Silvery, golden names

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To continue with the theme of my last post, here are some more names related to metals, though a bit more upscale than the previous ones. Whereas almost all of the names I found relating to metal, steel, iron, copper, and bronze were male, these names relating to gold and silver are much more evenly distributed among the sexes.

Unisex:

Aurum means “gold” in Latin.

Hiran means “silver” in Thai.

Hopea means “silver” in Finnish.

Jin can mean “gold, metal, money” in Chinese.

Jinhua can mean “brilliance/magnificence of gold” in Chinese.

Jinyu can mean “gold feather,” “gold jade,” and “gold, flawless gem” in Chinese.

Kanok means “gold” in Thai.

Kulta means “gold” and “dear, darling” in Finnish.

Lipaz means “my gold” in Hebrew.

Olaedo means “gold” in Igbo, a language spoken in Nigeria.

Paz means “gold” in Hebrew.

Souvankham is a Lao name derived from suvan (gold) and kham (golden, precious).

Souvanna means “gold” in Lao.

Spinzar literally means “white gold” in Pashto, though in actual practice means “silver.”

Vanna means “golden” in Khmer.

Vendi means “silver” in Telugu.

Voski means “gold” in Armenian.

Yari is a Spanish–Caribbean name supposedly derived from a Taino word meaning “small gold jewelry.”

Female:

Aranka means “gold” in Hungarian, and is also used as their form of Aurelia, which means the same thing. One of the nicknames is Ari.

Argenta is an Italian name of Greek origin, meaning “silver.”

Arianrhod means “silver wheel” or “round wheel” in Welsh.

Arianwen means “blessed/white/fair silver” in Welsh.

Altynai means “golden Moon” in Kazakh and Kyrgyz.

Altynshash means “golden voice” in Kazakh.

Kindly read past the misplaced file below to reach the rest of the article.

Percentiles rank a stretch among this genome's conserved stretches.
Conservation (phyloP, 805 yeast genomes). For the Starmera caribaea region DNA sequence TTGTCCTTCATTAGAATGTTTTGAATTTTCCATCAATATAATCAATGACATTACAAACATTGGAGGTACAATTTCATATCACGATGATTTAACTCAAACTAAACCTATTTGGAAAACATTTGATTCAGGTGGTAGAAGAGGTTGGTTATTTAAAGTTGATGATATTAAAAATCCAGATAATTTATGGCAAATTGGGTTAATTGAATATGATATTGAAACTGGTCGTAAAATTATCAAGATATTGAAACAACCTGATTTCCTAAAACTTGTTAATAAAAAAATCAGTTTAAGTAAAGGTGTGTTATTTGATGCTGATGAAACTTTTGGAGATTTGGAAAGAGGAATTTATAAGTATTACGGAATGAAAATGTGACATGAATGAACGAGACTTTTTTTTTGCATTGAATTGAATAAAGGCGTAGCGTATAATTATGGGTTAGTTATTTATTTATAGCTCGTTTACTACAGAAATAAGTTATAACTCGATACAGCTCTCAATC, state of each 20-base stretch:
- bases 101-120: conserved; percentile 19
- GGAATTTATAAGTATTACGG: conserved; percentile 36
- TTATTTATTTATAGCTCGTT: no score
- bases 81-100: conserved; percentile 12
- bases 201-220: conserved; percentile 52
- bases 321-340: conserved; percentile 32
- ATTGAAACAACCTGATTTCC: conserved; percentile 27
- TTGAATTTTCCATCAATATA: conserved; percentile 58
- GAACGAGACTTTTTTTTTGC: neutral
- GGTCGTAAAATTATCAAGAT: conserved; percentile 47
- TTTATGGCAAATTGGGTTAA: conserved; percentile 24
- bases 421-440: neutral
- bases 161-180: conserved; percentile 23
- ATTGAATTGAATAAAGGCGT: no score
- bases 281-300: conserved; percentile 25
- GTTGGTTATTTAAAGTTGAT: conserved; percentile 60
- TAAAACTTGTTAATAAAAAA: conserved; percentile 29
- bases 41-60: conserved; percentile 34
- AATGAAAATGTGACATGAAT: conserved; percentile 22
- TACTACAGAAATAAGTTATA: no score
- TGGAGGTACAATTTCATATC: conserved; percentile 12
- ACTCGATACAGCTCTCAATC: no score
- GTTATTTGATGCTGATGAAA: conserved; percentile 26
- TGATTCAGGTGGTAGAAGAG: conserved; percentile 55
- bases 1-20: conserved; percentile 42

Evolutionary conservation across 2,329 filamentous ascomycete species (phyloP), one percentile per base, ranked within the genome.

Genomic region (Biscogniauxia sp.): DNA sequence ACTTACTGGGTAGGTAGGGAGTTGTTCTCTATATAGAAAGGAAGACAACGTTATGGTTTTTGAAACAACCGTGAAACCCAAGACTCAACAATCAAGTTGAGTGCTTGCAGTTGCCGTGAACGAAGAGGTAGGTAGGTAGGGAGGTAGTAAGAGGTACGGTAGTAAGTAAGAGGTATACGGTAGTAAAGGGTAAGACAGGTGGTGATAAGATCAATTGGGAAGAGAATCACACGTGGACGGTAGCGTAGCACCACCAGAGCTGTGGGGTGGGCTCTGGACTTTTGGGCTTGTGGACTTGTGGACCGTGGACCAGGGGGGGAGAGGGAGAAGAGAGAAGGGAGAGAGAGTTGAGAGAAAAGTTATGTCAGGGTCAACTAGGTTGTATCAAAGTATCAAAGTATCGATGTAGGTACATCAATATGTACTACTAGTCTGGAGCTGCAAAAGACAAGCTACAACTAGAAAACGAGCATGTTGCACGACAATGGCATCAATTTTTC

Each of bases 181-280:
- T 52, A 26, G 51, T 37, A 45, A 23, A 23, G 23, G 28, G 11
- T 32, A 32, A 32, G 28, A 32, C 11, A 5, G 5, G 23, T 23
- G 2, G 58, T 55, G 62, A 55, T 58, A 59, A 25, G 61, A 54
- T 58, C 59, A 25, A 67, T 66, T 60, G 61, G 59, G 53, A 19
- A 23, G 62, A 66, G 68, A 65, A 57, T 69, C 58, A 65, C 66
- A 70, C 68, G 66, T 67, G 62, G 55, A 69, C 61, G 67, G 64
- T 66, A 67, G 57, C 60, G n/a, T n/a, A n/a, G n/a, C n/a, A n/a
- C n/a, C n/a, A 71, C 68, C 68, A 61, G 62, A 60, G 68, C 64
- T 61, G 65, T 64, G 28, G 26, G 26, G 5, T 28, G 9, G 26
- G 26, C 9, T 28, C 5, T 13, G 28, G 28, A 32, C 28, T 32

Anacaona means “golden flower” in Taino.

Aouregan means “golden face” or “shining gold” in Breton.

Ardita means “golden day” in Albanian.

Arjeta means “golden life” in Albanian.

Arlinda means “golden birth” in Albanian.

Arta means “golden” in Albanian.

Auria, or Aurea, means “golden” in Latin.

Ayzik means “gold” in Nivkh, a language spoken in Outer Manchuria.

Chrysanthemum means “golden flower” in Greek. I prefer this as a middle name paired with a shorter forename.

Chrysopelia means “golden dove” in Greek.

Dinara is a rare but gorgeous Russian, Kazakh, and Tatar name derived from the name of the Persian golden coin.

Eurddolen means “golden ring” in Welsh.

Eurgain means “splendid gold” in Welsh.

Eurwen is a Welsh name derived from the elements aur (gold) and gwen (white, fair, blessed).

Fidda means “silver” in Arabic.

Genji means “gold” in Chinese, and is somewhat of a rare name.

Ginko means “silver child” in Japanese.

Golda is Yiddish.

Gulazer means “golden rose” in Kurdish.

Hema means “golden” in Sanskrit.

Kanaka means “gold” in Sanskrit.

Kanchana means “golden” in Sanskrit.

Kezîzer means “golden fringe” in Kurdish.

Kula means “gold” in Hawaiian.

Lalzari means “golden ruby” in Pashto.

Lamar means “liquid gold” in Arabic. I’d avoid this in the Anglophone world, where the name (albeit with a different etymology) is exclusively male.

Lujayn means “silver” in Arabic.

Masayu means “pretty/beautiful gold” in Malay.

Millaray means “golden flower” in Mapuche.

Nubia possibly derives from the Ancient Egyptian nbw (gold).

Orabela means “golden-beautiful” in Esperanto.

Oravera means “true gold” in Judeo–Italian.

Órfhlaith means “golden princess” in Irish. Simplified, Anglicized forms are Orla, Orlagh, and Órlaith.

Oria is an Italian name probably derived from the Latin aurum, the Spanish oro, or the French or (gold). The elaborated form is Oriana.